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Remembering the man behind the lens

By James Jackson
Chronicle Staff
Published Jan. 21, 2016

The career of prolific Canadian photographer Stan Rosenthall will be featured at the second annual FlashWR photo show next week in Kitchener. Mark Walton photo.Making a living as a professional photographer was like a child getting paid to play in a sandbox, according to Stan Rosenthall.

“It was never, ever work. Challenging, but never work,” said Stan in an interview posted on his YouTube channel in September 2014.

“I don’t like what I do. I love what I do.”

Stan built a career as one of Canada’s most prolific photographers of the 1950s, ’60s and early ’70s, and his work could be found in some of the world’s most recognizable publications. You couldn’t pick up an issue of Forbes, Fortune, Popular Mechanics or Car and Driver magazine during that time without seeing Stan’s photographs.

He died this past September at the age of 84, and his life’s work is now in the hands of Waterloo photographer Mark Walton, who fondly remembers Stan as a mentor and a close friend.

“Stan was always full of stories,” Walton recalled. “He certainly had strong opinions of people, and of photography.”

Stan’s work will be featured at the upcoming Flash Waterloo Region photo exhibit at the Tannery on Jan. 29, along with photographers Alioscia Hamma and Sean Puckett. Stan died just four days after Walton asked him to participate. The event is a celebration of local photographers and their work.

“It sort of put a spring in his step and he was very happy about it,” said Walton.

Thanks to digital technology, anyone can take a photo but not everyone knows what a good photo is, Walton said.

“I think we’ve lost the ability a little bit to discern that,” he noted.

Stan was born in Montreal on July 7, 1931 and took to photography quite naturally, said his second wife, Carol. Stan’s mother was a sculptor and a painter, and her eye for art was passed on to Stan, Carol said. Even Stan’s son from his first marriage, David, shares the same love for photography.

“There’s definitely something in the genes,” Carol said.

Among Stan’s work, which now occupies half of Walton’s basement, are his earliest photographs — football games, track meets, teachers and cheerleaders from his time at West Hill high school from 1945 to 1949. They were shot on his first camera, an Argus Argoflex E.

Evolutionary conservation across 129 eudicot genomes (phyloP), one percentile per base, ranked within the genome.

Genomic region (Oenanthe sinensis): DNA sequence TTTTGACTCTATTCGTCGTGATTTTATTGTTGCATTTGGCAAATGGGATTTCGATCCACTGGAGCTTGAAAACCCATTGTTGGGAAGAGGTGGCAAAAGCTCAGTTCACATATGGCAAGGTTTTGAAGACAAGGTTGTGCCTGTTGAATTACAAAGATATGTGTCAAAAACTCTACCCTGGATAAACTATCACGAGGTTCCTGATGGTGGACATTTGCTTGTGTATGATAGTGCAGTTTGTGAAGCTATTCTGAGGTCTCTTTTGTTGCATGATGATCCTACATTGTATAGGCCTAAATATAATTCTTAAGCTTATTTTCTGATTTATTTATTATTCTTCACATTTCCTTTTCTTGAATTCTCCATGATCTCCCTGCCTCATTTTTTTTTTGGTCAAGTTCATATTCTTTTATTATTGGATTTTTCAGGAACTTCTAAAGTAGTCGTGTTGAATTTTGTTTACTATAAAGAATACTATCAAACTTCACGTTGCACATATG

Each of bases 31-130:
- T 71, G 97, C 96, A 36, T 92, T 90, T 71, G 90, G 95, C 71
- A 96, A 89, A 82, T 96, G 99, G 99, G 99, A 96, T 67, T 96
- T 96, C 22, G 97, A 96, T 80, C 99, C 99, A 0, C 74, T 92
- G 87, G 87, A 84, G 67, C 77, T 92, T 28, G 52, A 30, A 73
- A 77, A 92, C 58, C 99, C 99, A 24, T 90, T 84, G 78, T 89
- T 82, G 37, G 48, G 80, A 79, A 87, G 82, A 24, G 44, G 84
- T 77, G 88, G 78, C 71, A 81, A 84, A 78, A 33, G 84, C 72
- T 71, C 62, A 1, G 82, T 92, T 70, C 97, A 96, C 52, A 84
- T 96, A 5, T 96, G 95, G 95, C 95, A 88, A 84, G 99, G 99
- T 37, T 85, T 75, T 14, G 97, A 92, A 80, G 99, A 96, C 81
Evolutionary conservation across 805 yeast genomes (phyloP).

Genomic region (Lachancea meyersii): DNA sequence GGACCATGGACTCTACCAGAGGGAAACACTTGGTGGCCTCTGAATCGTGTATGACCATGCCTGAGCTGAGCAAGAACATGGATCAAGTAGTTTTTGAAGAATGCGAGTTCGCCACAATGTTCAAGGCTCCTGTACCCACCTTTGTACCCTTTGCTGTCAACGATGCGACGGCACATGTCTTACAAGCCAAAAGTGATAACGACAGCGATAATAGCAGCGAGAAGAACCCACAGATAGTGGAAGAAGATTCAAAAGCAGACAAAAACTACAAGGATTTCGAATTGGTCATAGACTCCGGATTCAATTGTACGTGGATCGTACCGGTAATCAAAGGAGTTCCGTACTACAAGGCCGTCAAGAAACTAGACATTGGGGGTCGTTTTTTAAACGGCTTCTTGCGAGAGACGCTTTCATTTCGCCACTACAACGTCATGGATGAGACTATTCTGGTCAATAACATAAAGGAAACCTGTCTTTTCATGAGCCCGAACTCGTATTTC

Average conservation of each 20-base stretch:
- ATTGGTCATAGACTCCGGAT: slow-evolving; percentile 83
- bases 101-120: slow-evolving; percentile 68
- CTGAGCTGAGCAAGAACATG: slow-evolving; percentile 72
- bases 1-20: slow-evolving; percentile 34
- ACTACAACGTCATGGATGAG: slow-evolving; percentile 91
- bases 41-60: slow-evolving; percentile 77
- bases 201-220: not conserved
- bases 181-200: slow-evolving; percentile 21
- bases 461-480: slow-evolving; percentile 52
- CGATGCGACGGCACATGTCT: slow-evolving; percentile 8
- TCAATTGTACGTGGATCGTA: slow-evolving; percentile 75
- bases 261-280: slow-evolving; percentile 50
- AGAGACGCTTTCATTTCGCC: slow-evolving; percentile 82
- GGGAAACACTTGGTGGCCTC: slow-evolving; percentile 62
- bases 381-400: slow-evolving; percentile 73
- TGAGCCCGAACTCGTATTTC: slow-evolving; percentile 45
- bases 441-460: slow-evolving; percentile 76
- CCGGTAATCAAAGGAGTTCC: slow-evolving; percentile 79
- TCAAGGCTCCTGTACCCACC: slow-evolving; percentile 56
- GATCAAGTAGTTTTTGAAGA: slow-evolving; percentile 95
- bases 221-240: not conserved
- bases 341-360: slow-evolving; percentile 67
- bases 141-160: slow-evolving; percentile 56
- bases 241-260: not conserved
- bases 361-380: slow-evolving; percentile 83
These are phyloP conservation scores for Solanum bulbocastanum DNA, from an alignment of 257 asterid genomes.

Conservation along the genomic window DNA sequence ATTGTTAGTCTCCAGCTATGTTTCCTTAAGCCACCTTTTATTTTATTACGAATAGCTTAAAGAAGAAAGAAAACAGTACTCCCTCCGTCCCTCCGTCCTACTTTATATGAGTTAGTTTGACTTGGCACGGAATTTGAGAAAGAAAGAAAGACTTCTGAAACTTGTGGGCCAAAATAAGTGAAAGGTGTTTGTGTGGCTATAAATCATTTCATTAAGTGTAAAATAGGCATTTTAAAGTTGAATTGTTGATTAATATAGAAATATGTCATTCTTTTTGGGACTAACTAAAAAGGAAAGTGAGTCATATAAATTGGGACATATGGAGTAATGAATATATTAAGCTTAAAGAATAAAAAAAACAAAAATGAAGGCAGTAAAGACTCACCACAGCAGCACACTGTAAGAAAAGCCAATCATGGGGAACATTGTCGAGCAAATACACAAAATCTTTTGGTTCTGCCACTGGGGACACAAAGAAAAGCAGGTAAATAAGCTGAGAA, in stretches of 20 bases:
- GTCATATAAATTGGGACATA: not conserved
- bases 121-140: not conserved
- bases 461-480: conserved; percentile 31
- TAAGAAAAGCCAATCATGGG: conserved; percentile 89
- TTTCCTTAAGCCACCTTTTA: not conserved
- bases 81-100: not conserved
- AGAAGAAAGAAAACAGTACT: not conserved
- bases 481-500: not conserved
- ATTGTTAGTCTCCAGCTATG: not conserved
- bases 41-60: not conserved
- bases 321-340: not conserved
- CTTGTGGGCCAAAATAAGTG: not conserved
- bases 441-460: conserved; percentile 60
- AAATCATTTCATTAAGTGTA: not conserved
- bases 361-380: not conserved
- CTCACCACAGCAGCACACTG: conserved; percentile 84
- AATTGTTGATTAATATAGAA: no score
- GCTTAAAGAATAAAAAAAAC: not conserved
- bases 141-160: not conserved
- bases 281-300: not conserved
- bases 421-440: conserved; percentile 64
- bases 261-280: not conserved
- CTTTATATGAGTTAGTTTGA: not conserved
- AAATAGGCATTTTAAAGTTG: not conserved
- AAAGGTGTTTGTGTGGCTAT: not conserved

Stan moved to New York City to pursue his love of photography soon after high school, and he became a darkroom assistant at the United Nations in 1957. In 1958, he was a darkroom assistant at Life magazine, said Walton.

From there, Stan went on to build a successful career as a freelance editorial photographer for some of the biggest publications in the world, and became known as a highly skilled car-racing photographer. He was even featured in an ad for Minolta cameras in a December 1965 issue of Modern Photography.

“The interesting thing about this is he never owned a Minolta,” said Walton with a laugh.

Stan moved back to Toronto in 1968, where he continued to work in photography until the early 1990s.

Over his career, Stan took tens of thousands of photographs, ranging from inside a uranium mine deep below the Earth’s surface, to construction sites high above the streets of New York City.

Very few subjects eluded Stan’s viewfinder. There are steel workers building Madison Square Garden, Vietnam War protesters marching with signs, Tonight Show host Steve Allen sitting on stage and speaking into a microphone, and a young Mario Andretti preparing for a race.

From New York to London and Paris — Stan’s camera allowed him to see the world.

He even relished shooting the simpler things in life, and always had his camera with him wherever he went.

“A doorknob. A manhole. He just saw things in a way that other people didn’t,” said Carol. “I used to always say I went out with my purse and Stan went out with his camera. It was attached to him.”

His prolific career is made even more remarkable by the fact he had a lazy eye.

“He really took his pictures with one-and-a-half eyes,” Carol said. She also believes her husband may have been dyslexic.

While Walton is thankful for the opportunity to go through his mentor’s photos, it’s clear just how much work is ahead of him.

“I’ve got a collection of I’m figuring between 50,000 to 70,000 images,” said Walton, who first met Stan about 20 years ago through mutual friends.

One of his biggest tasks will be cataloging the collection and trying to make some sense of it all. There are no notes, very few dates and fewer details about where the shots are from, when they were taken, or who many of the people in the photos are.

“Even to go through each and every one of these negatives and just write down what they are, that will take me about three years,” said Walton. “You have to describe them, you have to number them, you have to give them context — it’s a huge job.”

He plans to contact collectors and galleries across North America and sell some of the more interesting or rare photos, passing the money along to Stan’s family.

In the last few years of his life, Stan made the switch from film to digital photography, but he never quite got the hang of it.

“He saw computers as more of a nemesis than a tool,” said Walton, smiling.

More information about Stan and examples of his work are available on his website, www.stanrosenthallphotography.com.

For more information about the upcoming Flash Waterloo Region photo show in Kitchener, visit flashwr.ca.

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